Armed Forces International News - March 2011
UK Defence Spending Update – First RAF Job Cuts
Posted by Armed Forces International's Defence Correspondent on 02/03/2011 - 08:30:00
A first round of UK armed forces defence spending cuts has been announced in a redundancy process that will potentially see 11,000 jobs go over the next four years.
An event hosted by the MoD took place on 1 March 2011 and, here, details of the initial impact of the cuts on the Royal Air Force emerged.
2,700 RAF jobs are to be cut in the first instance, as per the information supplied today. While fully-qualified pilots are thought to be exempt, these cuts will include 170 student pilots, along with ground staff and weapons operators.
A pair of RAF Tornado Squadrons is also to be disbanded – No. 14 Squadron, based at RAF Lossiemouth, and No.13 Squadron at RAF Marham. These disbandments will occur on 1st June, leaving the RAF with 136 Tornado GR4 swing wing strike aircraft spread across five operational squadrons.
RAF Job Cuts
The RAF cuts announcement follows the UK Strategic Defence and Security Review (SDSR), details of which were made public in October 2015.
This set out to reduce the UK defence budget by £4.7bn (about an eight per cent) between 2010 and 2015. This compares favourably to cuts of up to 19 per cent in other areas of spending but, still, the measures will be felt across all strands of the UK armed forces.
The SDSR called for RAF manpower to reduce from 38,000 to around 33,000, Royal Navy staff levels to drop from 35,000 to 30,000 and 7,000 British Army redundancies, to take troops numbers from 102,000 down to about 95,000. While this, combined, created a total of 17,000 job cuts, the MoD now intends to effectively decrease this total to 11,000, by deliberately scaling back its recruitment process and by not replacing departed staff.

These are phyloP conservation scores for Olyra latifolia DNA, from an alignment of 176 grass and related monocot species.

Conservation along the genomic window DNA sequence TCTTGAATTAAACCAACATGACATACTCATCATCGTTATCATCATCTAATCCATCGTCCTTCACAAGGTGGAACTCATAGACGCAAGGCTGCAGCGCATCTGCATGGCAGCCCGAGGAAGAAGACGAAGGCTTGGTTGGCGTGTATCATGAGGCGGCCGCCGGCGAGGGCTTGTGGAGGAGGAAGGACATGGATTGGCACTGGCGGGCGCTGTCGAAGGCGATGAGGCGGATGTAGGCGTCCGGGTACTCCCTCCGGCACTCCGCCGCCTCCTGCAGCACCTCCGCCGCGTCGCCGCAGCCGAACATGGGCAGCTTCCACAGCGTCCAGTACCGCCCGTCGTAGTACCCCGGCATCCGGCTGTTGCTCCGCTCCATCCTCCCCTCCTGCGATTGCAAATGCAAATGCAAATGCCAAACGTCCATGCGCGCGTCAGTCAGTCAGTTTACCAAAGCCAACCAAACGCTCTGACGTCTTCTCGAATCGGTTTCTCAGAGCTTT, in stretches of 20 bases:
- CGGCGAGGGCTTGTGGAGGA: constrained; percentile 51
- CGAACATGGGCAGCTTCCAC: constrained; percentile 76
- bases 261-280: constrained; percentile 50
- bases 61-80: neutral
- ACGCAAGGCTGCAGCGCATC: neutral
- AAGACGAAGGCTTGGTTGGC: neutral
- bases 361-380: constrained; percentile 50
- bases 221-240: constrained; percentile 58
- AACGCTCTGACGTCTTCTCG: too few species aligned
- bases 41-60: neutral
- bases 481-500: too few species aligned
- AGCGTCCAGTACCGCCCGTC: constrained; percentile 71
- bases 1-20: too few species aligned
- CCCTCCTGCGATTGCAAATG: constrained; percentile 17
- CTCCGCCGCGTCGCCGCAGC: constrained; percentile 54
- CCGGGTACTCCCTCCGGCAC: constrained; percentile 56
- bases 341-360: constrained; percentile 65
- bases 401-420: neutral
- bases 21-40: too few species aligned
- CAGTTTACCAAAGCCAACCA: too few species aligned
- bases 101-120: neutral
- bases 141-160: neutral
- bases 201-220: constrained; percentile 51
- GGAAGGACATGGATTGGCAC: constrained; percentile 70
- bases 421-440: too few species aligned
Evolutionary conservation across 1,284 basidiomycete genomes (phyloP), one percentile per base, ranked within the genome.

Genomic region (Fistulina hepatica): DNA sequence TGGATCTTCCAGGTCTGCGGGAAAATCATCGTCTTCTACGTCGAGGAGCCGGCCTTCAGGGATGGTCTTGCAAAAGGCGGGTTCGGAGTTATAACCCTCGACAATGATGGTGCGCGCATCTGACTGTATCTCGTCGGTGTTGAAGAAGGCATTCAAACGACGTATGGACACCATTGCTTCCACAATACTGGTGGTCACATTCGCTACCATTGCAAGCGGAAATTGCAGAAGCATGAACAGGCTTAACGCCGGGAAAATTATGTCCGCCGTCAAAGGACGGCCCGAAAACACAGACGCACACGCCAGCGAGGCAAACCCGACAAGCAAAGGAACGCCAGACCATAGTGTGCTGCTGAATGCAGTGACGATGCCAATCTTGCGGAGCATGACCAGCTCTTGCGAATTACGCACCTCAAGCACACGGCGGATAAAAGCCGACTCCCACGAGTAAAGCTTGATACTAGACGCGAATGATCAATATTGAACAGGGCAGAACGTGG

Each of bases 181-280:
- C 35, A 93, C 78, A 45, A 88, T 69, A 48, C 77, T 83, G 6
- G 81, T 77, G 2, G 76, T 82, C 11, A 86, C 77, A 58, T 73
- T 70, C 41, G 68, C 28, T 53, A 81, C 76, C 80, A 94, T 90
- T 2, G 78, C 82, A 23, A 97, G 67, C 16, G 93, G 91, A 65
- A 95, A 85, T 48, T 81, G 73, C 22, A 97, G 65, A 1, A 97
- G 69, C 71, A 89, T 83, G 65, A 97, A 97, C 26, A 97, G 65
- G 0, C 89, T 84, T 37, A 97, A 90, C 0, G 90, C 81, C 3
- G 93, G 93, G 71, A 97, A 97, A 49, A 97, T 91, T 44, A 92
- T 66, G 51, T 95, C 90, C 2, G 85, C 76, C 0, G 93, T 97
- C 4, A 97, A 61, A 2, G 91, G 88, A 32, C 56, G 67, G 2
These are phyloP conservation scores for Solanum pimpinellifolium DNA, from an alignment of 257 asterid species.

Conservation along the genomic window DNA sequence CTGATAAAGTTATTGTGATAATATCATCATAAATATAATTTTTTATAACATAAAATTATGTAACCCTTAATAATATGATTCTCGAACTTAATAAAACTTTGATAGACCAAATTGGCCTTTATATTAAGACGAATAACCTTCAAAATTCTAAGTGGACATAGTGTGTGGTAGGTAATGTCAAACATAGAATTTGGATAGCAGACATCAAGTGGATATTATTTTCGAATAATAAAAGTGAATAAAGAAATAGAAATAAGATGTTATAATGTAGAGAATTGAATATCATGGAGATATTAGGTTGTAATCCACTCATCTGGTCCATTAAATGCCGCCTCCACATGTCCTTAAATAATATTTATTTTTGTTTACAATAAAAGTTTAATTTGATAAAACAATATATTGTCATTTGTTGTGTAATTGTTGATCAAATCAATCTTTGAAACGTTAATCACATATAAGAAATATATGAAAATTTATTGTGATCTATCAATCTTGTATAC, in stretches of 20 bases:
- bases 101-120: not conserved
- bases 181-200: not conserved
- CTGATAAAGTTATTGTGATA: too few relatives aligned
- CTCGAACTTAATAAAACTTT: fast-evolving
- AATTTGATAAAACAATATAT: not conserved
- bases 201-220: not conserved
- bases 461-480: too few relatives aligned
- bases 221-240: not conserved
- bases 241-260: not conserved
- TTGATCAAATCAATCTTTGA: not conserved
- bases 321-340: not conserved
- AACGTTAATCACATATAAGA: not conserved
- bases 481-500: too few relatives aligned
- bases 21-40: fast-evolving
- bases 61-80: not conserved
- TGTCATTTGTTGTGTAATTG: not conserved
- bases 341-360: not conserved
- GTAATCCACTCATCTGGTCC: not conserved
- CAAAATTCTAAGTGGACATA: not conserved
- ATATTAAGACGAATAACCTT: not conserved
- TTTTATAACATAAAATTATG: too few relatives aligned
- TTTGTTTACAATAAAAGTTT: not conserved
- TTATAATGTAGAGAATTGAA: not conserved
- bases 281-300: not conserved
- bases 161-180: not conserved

This still leaves 11,000 job cuts to be made over the coming four years and, so, the RAF has become the first to publically detail its manpower reduction plans. Those to be made redundant will find out in September this year and, from there, they will serve a maximum of 12 months notice, depending on status.
UK Defence Spending Cuts
“We need to restructure our forces to ensure that they are sufficiently flexible and adaptable to meet the demands of an uncertain future”, Doctor Liam Fox – Secretary of State for Defence – explained in a UK defence spending cuts release issued by the MoD.
“The decisions we are making are not easy but they will help to defend the UK, protect our interests overseas, and enable us to work effectively with allies and partners to deliver greater security and stability in the wider world.
“We would prefer not to have to make these reductions, but the Government conducted the SDSR against the background of a dire fiscal situation in the economy and a £38bn black hole in the Defence Budget which requires difficult decisions.”
The RAF job cuts announcement coincided with the news that the RAF is seeking to cooperate with allied air forces to maintain a no-fly zone over Libya. So far, both the US and France are reportedly supportive of the plan, which would prevent airstrikes on Libyan residents if ordered by Colonel Gaddafi.
With a reduced Tornado force in prospect and alongside these redundancy measures, it’s unclear how the RAF could enforce this zone, but reports have indicated that RAF Typhoon multirole combat aircraft could be deployed. This, though, could impact on the UK’s ability to defend its own shoreline.
Recently Added News
The aircraft carrier, HMS Ark Royal, after a history military deployment made its final voyage out of the UK this week as it heads to Turkey for scrap.
Ukraine opens dedicated intercontinental ballistic missile disposal and recycling facility, in line with the Strategic Arms Reduction Treaty's goals
British Army Apache AH1 fleet is being supplied with additional AGM-114 Hellfire missiles to ensure the helicopters remain highly capable attack platforms
Israel has exported more unmanned aerial vehicles on an annual basis than any other nation since the mid-2000s, according to a new report